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Her act and deed : women's lives in a rural southern county, 1837-1873 / Angela Boswell.

By: Boswell, Angela, 1965-.
Material type: materialTypeLabelBookSeries: Sam Rayburn series on rural life: no. 3.Publisher: College Station : Texas A & M University Press, c2001Edition: 1st ed.Description: xii, 190 p. ; 24 cm.ISBN: 1585441287 (acid-free paper); 9781585441280 (acid-free paper).Subject(s): Rural women -- Texas -- Colorado County -- History -- 19th century | Colorado County (Tex.) -- Rural conditionsAdditional physical formats: Online version:: Her act and deed.DDC classification: 305.42/09764/253091734
Contents:
Women, Work, Family, and Law on the Frontier -- To Find a New Husband: The End of Marriages on the Frontier -- Settling Up: The Ascendance of Antebellum Society -- The Law of the Master: Slave Women -- Civil War -- Long-Awaited Peace: Reconstructing Society -- Widows and Administration -- Divorces Filed and Granted by Gender and Era -- Grounds for Divorce by Gender and Era.
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Item type Current location Call number Status Date due Barcode
Book University of Texas At Tyler
Stacks - 3rd Floor
HQ1438 .T4 B67 2001 (Browse shelf) Available 0000001972348

Includes bibliographical references (p. [175]-183) and index.

Ch. 1. Women, Work, Family, and Law on the Frontier -- Ch. 2. To Find a New Husband: The End of Marriages on the Frontier -- Ch. 3. Settling Up: The Ascendance of Antebellum Society -- Ch. 4. The Law of the Master: Slave Women -- Ch. 5. Civil War -- Ch. 6. Long-Awaited Peace: Reconstructing Society -- App. A. Widows and Administration -- App. B. Divorces Filed and Granted by Gender and Era -- App. C. Grounds for Divorce by Gender and Era.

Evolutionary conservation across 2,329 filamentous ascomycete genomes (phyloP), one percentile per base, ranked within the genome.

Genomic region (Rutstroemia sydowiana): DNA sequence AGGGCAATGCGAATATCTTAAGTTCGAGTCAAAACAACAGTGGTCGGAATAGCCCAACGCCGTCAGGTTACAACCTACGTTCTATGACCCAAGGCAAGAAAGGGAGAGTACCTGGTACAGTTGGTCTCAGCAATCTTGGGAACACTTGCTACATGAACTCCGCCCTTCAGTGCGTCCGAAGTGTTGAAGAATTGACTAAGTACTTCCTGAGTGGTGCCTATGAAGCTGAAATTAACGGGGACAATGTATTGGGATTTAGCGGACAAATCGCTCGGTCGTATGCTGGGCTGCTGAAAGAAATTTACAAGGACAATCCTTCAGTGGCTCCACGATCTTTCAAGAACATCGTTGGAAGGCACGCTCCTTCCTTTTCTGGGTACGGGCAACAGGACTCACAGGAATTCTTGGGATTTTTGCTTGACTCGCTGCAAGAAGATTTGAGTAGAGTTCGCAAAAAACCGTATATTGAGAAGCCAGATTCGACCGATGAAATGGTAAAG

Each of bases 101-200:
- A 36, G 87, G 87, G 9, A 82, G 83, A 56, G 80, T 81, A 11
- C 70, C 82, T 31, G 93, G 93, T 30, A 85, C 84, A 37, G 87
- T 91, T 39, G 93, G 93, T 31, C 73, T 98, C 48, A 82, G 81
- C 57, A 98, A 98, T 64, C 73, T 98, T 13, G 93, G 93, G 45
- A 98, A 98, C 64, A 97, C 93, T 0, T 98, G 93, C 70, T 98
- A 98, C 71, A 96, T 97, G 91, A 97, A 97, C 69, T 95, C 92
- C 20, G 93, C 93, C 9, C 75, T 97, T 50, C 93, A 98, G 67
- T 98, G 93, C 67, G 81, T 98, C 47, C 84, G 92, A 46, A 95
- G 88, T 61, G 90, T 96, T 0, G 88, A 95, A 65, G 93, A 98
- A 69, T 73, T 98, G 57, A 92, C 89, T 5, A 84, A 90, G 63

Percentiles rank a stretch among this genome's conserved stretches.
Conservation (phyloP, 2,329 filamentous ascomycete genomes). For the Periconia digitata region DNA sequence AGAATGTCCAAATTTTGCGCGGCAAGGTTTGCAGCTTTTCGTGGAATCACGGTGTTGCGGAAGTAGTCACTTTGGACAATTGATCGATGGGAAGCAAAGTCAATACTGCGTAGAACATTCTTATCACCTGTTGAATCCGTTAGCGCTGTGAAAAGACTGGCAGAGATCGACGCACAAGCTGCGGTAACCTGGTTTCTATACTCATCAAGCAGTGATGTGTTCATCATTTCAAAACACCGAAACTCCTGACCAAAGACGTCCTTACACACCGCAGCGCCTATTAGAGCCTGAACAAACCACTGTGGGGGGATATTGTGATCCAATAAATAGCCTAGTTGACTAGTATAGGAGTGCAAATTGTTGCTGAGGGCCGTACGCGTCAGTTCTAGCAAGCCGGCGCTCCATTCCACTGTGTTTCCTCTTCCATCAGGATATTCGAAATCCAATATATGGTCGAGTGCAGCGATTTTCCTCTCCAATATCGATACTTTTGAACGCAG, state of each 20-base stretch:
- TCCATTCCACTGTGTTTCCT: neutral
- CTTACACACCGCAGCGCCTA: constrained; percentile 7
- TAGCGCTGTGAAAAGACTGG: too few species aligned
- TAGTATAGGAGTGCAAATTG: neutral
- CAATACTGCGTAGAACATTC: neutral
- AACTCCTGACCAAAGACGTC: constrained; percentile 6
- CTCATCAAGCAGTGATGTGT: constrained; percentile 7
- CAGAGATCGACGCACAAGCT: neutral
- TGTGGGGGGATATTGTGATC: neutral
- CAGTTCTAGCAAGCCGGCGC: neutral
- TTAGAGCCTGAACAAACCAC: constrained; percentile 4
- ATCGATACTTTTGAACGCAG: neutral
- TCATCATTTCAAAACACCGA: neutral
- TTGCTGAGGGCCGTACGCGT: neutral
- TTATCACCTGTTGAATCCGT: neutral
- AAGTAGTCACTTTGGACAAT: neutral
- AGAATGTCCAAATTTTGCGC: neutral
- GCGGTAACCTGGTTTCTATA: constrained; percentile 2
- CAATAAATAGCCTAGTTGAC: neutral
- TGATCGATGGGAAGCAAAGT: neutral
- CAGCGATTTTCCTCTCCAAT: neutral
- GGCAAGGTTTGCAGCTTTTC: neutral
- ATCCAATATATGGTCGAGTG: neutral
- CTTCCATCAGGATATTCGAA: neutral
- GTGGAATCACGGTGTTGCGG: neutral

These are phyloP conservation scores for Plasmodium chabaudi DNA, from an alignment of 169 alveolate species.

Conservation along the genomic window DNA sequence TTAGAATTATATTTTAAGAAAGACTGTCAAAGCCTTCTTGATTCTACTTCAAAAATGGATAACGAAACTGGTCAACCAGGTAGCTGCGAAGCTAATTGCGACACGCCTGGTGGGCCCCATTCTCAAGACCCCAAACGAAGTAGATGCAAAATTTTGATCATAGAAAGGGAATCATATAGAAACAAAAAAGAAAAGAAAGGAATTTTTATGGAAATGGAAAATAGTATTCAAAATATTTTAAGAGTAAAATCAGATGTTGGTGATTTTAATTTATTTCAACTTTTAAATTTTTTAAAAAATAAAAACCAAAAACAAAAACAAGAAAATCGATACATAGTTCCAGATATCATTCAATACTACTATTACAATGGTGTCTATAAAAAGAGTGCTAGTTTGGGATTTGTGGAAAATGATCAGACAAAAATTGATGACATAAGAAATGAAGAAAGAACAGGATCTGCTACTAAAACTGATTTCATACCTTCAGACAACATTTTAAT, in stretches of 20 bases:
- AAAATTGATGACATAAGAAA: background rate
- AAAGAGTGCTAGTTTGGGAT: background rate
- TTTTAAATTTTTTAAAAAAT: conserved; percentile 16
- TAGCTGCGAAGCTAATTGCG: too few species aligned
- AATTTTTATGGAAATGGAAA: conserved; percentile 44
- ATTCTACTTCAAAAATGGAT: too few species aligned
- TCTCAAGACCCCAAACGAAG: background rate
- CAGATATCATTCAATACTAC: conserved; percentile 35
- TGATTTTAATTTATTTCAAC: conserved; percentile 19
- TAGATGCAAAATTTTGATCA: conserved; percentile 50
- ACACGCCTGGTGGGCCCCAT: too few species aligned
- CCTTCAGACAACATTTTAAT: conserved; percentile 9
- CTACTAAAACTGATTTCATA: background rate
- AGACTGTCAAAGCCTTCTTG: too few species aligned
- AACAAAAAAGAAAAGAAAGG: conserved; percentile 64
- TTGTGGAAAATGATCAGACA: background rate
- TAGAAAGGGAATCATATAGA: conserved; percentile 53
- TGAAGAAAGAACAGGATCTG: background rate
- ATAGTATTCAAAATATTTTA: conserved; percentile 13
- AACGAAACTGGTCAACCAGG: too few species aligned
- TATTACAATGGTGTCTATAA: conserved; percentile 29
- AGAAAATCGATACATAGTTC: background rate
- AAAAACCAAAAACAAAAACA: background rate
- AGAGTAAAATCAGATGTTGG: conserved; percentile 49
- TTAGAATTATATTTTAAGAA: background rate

Reviews provided by Syndetics

CHOICE Review

This study of women's lives in 19th-century Colorado County, Texas, indicates how the interplay of law, the ideal of southern womanhood, and the necessities of daily living shaped women's actions. Boswell (Henderson State Univ., Arkansas) analyzed women's participation in a variety of legal actions, including probate, lawsuits, land transactions, and divorces, to study women's reactions to legal restraints and rights, as well as their perceptions of acceptable roles for women. She finds that white and immigrant women embraced the southern ideal that "true women were pious, pure, domestic and submissive," and whenever possible were content to live under the economic, legal, and social control of husbands or other male relatives. Nevertheless, in times of economic or marital stress, or when many men were absent (for instance, during the Civil War), women took on active economic and legal roles out of necessity and without abandoning their ideals of womanhood, even exceeding the limited legal presence allowed them. Free black women also preferred to marry and give their husbands responsibility for the family; slave women, however, had a very different experience. Recommended for academic libraries, graduate levels and above. V. H. Cummins Austin College

Author notes provided by Syndetics

Angela Boswell is associate professor of history at Henderson State University in Arkadelphia, Arkansas. She received her doctorate from Rice University and has written extensively on the history of Southern women.

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